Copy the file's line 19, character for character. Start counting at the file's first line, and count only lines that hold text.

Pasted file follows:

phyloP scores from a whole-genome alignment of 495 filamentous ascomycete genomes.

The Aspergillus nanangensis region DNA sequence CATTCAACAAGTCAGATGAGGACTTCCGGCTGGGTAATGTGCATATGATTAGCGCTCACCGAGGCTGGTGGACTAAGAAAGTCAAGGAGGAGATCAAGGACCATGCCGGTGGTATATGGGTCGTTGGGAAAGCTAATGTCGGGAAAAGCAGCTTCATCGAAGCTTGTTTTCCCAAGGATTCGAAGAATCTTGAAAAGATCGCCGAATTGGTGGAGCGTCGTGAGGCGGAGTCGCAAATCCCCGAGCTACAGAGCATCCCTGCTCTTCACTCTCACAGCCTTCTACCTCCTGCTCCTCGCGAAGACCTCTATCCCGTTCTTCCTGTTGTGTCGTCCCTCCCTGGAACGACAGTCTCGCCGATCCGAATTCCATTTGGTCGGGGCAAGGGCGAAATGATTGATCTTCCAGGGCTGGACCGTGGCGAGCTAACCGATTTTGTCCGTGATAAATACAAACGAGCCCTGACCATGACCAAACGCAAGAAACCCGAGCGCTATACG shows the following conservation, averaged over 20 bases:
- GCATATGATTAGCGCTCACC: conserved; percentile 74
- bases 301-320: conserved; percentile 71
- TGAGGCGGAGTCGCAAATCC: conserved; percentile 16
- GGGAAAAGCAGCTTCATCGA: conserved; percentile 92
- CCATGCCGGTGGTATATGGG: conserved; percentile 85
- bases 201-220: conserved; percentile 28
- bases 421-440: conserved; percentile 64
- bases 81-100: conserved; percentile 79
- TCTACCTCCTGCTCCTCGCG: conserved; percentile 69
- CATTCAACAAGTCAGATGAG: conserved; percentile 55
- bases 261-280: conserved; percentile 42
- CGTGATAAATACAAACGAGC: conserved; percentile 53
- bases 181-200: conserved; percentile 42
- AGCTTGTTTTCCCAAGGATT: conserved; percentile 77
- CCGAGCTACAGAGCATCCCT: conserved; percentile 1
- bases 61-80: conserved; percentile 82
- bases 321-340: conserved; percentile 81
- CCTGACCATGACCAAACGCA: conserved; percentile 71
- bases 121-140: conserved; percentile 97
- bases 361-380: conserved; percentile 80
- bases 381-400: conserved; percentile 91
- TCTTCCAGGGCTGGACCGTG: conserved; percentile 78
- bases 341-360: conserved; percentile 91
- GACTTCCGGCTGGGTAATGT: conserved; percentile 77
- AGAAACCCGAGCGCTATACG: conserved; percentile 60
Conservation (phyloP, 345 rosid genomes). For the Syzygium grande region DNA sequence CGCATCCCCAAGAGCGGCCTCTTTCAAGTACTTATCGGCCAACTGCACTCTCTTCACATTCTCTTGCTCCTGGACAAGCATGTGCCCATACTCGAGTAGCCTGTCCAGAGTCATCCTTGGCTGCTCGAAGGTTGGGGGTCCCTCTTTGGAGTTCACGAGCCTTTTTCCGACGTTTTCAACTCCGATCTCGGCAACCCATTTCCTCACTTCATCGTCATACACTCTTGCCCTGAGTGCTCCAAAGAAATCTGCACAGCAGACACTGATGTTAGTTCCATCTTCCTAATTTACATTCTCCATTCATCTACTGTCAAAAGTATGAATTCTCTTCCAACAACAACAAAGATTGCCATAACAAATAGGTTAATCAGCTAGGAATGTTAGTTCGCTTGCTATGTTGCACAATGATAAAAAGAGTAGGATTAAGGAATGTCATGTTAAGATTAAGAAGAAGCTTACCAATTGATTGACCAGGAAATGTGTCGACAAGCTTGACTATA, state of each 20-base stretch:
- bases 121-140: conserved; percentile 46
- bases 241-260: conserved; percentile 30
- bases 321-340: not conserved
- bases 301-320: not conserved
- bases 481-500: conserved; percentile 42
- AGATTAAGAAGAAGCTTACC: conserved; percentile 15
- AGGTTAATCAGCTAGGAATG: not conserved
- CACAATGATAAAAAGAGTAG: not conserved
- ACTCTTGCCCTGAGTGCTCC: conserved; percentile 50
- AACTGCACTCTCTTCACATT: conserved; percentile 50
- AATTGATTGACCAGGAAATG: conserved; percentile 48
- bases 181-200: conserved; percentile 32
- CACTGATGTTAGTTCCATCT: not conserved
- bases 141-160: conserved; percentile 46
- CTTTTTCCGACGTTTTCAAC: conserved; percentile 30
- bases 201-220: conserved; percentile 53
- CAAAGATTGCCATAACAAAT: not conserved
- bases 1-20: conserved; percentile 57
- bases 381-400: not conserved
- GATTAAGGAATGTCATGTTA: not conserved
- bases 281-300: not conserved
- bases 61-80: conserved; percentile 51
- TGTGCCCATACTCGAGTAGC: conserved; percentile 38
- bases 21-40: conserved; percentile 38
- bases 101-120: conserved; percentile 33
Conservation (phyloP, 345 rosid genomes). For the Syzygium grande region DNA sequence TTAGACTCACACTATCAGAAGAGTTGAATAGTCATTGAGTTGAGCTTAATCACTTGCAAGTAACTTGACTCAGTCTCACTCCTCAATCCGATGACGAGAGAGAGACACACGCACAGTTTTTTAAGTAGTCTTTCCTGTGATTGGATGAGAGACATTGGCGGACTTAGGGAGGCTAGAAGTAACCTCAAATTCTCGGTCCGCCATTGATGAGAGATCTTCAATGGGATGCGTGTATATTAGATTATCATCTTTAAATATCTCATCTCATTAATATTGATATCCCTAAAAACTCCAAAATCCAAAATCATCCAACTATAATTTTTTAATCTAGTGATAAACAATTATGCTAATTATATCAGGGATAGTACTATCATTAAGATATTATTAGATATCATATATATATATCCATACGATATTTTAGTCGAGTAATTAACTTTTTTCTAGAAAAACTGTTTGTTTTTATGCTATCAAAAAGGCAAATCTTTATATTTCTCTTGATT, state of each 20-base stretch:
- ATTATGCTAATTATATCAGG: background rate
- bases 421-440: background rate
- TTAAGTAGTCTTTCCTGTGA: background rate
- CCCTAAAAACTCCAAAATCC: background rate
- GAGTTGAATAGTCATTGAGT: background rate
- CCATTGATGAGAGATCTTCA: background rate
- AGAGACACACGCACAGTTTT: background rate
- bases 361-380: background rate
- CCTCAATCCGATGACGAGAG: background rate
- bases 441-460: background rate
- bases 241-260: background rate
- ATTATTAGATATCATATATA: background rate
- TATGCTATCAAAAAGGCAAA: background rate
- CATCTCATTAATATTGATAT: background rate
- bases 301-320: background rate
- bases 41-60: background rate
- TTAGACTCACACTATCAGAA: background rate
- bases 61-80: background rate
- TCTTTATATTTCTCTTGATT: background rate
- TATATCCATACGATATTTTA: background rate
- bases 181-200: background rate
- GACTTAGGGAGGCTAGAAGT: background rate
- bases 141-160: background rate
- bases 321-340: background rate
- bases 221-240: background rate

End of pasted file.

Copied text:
- bases 321-340: conserved; percentile 81